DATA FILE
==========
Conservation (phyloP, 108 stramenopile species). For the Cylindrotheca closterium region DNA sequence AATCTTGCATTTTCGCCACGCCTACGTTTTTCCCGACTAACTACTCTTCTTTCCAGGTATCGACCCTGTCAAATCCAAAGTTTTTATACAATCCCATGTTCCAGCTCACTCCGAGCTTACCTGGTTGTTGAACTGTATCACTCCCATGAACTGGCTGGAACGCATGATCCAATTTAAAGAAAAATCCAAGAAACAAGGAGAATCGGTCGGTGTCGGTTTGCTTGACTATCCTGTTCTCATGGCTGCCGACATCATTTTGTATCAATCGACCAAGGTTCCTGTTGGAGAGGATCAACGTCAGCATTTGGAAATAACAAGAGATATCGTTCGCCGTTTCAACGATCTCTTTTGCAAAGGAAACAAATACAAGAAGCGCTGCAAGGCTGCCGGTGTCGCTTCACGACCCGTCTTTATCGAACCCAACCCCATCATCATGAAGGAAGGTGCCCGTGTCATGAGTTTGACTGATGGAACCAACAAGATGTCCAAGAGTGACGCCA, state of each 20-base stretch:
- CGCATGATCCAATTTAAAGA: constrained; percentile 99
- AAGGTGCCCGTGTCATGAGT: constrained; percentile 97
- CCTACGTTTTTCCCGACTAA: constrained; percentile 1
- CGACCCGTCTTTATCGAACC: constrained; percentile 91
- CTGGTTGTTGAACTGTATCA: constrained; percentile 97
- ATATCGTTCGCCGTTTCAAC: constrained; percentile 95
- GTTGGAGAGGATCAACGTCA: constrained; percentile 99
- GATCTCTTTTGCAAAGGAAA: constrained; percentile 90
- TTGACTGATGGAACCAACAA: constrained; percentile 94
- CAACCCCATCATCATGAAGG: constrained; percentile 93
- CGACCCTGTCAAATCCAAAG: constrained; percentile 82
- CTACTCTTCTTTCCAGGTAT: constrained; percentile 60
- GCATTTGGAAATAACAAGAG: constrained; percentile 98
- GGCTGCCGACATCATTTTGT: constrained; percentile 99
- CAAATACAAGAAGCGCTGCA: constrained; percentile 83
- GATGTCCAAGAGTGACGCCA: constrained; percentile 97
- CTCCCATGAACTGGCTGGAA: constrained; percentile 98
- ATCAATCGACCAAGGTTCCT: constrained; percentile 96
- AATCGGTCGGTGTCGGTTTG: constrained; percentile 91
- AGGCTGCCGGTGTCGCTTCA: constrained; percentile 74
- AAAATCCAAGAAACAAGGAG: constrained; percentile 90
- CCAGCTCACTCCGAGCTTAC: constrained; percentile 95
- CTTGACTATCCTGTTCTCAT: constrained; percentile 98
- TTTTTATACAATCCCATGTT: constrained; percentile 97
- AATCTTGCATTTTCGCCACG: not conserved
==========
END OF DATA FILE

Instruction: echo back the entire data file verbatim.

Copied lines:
Conservation (phyloP, 108 stramenopile species). For the Cylindrotheca closterium region DNA sequence AATCTTGCATTTTCGCCACGCCTACGTTTTTCCCGACTAACTACTCTTCTTTCCAGGTATCGACCCTGTCAAATCCAAAGTTTTTATACAATCCCATGTTCCAGCTCACTCCGAGCTTACCTGGTTGTTGAACTGTATCACTCCCATGAACTGGCTGGAACGCATGATCCAATTTAAAGAAAAATCCAAGAAACAAGGAGAATCGGTCGGTGTCGGTTTGCTTGACTATCCTGTTCTCATGGCTGCCGACATCATTTTGTATCAATCGACCAAGGTTCCTGTTGGAGAGGATCAACGTCAGCATTTGGAAATAACAAGAGATATCGTTCGCCGTTTCAACGATCTCTTTTGCAAAGGAAACAAATACAAGAAGCGCTGCAAGGCTGCCGGTGTCGCTTCACGACCCGTCTTTATCGAACCCAACCCCATCATCATGAAGGAAGGTGCCCGTGTCATGAGTTTGACTGATGGAACCAACAAGATGTCCAAGAGTGACGCCA, state of each 20-base stretch:
- CGCATGATCCAATTTAAAGA: constrained; percentile 99
- AAGGTGCCCGTGTCATGAGT: constrained; percentile 97
- CCTACGTTTTTCCCGACTAA: constrained; percentile 1
- CGACCCGTCTTTATCGAACC: constrained; percentile 91
- CTGGTTGTTGAACTGTATCA: constrained; percentile 97
- ATATCGTTCGCCGTTTCAAC: constrained; percentile 95
- GTTGGAGAGGATCAACGTCA: constrained; percentile 99
- GATCTCTTTTGCAAAGGAAA: constrained; percentile 90
- TTGACTGATGGAACCAACAA: constrained; percentile 94
- CAACCCCATCATCATGAAGG: constrained; percentile 93
- CGACCCTGTCAAATCCAAAG: constrained; percentile 82
- CTACTCTTCTTTCCAGGTAT: constrained; percentile 60
- GCATTTGGAAATAACAAGAG: constrained; percentile 98
- GGCTGCCGACATCATTTTGT: constrained; percentile 99
- CAAATACAAGAAGCGCTGCA: constrained; percentile 83
- GATGTCCAAGAGTGACGCCA: constrained; percentile 97
- CTCCCATGAACTGGCTGGAA: constrained; percentile 98
- ATCAATCGACCAAGGTTCCT: constrained; percentile 96
- AATCGGTCGGTGTCGGTTTG: constrained; percentile 91
- AGGCTGCCGGTGTCGCTTCA: constrained; percentile 74
- AAAATCCAAGAAACAAGGAG: constrained; percentile 90
- CCAGCTCACTCCGAGCTTAC: constrained; percentile 95
- CTTGACTATCCTGTTCTCAT: constrained; percentile 98
- TTTTTATACAATCCCATGTT: constrained; percentile 97
- AATCTTGCATTTTCGCCACG: not conserved